Thursday, April 23, 2009



Sea day number six, this is really too many in a row! Maybe the fuel stop this afternoon will break up the day. It is a hot sunny morning. We head to breakfast and see that all the alcohol is being gathered and sacked for our refueling stop. We can understand (perhaps) closing the bars, like the shops and the casino always close when we are in port, but to mess with the cabin’s contents and dictate what people can and can’t wear on the ship while in Saudi waters is really over the top! In the dining room, they try to seat us at #34 again and we balk; the waiter laughs and says, “I do not blame you, it is a crowded table,” and puts us at the back of the room again.

This morning there are a port lecture, another music related lecture and then trivia at noon for Dick. He is busy. After the lectures, Carolyn stops by the purser’s desk to make “2” reservations for tomorrow night in anticipation of the menu coming out tonight. Most interesting, we already have a reservation for 8PM. Carolyn comments that she did not make it and is told, “Oh, we have a standing 8PM reservation for you every night, just let us know if you want to cancel!”

When we get back to the cabin after the lectures there is a lot more air circulating in the room and the bedroom is cooler than it has been since we got on. Maybe our letter and comments last night woke someone up to the fact they need to work on some things.

The dining room lunch is the best meal since the first night and we get a table at the back of the room right off! When we come on deck after lunch, we are entering the anchorage and can see the fuel lighter coming toward us. There are a number of big ships fueling around us and we can just barely see the shore and buildings through the heavy haze or pollution. This should take about 4 hours and we should be free by cocktail time. The Captain certainly hopes so!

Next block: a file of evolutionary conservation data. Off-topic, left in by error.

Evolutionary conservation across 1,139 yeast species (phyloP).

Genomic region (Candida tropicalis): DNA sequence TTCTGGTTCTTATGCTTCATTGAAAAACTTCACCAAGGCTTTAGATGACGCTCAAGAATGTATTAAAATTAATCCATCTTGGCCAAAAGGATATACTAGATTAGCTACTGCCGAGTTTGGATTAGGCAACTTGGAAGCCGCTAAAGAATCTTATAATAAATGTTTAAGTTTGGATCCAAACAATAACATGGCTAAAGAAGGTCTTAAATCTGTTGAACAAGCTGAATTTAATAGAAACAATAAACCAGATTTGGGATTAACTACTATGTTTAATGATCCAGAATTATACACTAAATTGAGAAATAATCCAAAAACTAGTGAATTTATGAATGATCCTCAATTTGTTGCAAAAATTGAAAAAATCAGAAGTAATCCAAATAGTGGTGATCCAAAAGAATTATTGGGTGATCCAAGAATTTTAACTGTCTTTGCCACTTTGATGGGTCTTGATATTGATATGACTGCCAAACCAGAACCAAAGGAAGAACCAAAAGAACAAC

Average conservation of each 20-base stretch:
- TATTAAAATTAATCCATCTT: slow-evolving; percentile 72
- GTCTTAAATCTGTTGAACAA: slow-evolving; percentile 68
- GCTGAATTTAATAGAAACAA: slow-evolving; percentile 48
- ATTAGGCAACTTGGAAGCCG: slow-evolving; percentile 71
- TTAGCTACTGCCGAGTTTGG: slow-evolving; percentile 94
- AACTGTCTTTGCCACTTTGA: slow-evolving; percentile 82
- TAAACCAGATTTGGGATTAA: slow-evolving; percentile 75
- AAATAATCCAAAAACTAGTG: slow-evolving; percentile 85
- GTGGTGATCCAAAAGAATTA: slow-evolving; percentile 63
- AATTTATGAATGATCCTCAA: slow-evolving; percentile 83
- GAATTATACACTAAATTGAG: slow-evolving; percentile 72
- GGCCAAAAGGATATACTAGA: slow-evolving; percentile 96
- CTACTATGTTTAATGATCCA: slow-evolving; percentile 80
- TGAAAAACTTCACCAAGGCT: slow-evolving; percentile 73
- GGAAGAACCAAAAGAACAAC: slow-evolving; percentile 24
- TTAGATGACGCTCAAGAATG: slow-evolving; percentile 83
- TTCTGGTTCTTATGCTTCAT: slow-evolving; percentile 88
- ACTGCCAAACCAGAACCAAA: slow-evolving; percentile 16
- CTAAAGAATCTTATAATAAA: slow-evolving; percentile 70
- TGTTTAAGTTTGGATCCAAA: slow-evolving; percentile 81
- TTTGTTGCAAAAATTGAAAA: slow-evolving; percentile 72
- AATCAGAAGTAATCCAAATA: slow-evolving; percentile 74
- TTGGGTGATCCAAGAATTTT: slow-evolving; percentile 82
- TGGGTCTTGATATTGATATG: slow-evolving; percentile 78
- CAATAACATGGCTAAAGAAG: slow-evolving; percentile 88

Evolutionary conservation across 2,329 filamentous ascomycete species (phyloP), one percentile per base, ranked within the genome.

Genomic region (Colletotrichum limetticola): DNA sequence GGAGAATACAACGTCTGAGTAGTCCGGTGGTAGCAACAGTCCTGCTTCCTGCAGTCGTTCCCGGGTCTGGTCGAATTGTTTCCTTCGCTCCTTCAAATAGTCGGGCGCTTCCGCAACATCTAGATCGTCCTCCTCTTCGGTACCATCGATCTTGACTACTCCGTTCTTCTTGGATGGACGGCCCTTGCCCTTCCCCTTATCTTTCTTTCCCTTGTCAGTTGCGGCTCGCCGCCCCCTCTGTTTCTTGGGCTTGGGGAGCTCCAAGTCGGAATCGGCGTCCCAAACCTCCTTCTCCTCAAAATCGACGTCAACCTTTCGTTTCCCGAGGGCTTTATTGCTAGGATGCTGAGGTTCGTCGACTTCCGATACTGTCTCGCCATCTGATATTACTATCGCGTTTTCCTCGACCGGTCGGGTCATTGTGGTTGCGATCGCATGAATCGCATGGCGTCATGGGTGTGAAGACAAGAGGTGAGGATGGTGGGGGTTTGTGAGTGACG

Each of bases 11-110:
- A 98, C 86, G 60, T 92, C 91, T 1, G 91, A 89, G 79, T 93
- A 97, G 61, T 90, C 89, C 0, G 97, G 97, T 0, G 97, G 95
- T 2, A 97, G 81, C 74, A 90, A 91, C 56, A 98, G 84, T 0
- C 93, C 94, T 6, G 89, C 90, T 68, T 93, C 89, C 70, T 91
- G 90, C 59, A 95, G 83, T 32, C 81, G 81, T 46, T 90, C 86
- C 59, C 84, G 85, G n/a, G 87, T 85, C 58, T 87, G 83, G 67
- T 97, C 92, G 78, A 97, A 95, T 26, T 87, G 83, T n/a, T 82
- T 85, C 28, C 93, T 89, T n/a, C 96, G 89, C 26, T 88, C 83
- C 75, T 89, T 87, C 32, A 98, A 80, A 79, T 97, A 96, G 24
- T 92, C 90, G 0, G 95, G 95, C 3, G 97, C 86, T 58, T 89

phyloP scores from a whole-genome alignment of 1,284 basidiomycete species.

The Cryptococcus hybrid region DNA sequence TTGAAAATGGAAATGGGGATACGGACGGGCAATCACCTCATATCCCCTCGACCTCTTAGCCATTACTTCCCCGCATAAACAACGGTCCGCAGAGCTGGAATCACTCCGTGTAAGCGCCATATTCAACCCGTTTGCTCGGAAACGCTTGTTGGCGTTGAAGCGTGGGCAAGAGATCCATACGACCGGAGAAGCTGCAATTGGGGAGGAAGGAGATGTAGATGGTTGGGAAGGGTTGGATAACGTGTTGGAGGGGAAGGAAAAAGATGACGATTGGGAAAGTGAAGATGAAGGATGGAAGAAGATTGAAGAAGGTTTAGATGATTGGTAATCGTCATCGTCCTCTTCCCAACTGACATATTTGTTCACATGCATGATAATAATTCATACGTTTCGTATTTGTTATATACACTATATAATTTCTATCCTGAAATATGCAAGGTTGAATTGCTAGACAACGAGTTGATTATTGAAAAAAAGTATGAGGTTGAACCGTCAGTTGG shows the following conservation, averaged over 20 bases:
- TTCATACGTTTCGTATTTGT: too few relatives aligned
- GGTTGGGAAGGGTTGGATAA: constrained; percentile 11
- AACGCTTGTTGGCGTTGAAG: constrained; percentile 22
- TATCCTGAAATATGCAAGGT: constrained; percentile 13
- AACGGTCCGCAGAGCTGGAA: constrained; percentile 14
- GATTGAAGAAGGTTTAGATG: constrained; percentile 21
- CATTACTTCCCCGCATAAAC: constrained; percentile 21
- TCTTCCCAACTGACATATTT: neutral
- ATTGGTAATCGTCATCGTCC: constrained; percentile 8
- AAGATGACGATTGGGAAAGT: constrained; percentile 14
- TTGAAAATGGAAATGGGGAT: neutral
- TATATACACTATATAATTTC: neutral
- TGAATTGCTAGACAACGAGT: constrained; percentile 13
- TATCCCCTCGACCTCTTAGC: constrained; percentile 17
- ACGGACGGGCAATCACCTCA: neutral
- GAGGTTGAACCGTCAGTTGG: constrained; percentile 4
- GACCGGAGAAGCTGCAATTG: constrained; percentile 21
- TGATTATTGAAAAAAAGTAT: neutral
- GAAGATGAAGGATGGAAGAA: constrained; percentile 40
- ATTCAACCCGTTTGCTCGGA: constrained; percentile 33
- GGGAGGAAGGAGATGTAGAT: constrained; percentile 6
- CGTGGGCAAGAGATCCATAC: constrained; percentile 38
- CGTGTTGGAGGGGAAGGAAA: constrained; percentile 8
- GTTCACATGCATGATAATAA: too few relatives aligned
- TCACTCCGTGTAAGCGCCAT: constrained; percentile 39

Unfortunately, the hose did not hook up until well after 3:00PM so it will probably be after 7:00PM before all our fuel is loaded. After an hour plus, the lighter has risen a full meter in the water so some serious weight is moving from the lighter to our ship. The Captain said that he is taking on 200 tons of bunker fuel. I am surprised at how often the ship has to refuel. It is only good for 12-14 days of steaming on a full load of fuel. It burns 35 tons of fuel a day at its optimum cruising speed of 15 knots. Surprisingly, the transfer of fuel is complete by shortly after 6:00PM and we are on our way north by 6:30PM. The staff immediately restocks the bars and the ship begins to return to normal. We go to dinner at “2” and enjoy a tapas tastings meal of many small bites of the chef’s preparations. Most are very good with one or two that do not please us. The meal finishes with a Kaluah frappe that is delicious. It is made of Kaluah, Bailey’s Irish Cream, vanilla ice cream and a touch of chocolate syrup. Simply delicious! It is too bad that Carolyn must steer away from the caffeine in the Kaluah. Dick toughs it out and drinks both of them!

Back in the room, Tammy and Jack are up their tricks again. Tammy makes Jack a hammock in the window and installs him with his own personal beer supply!

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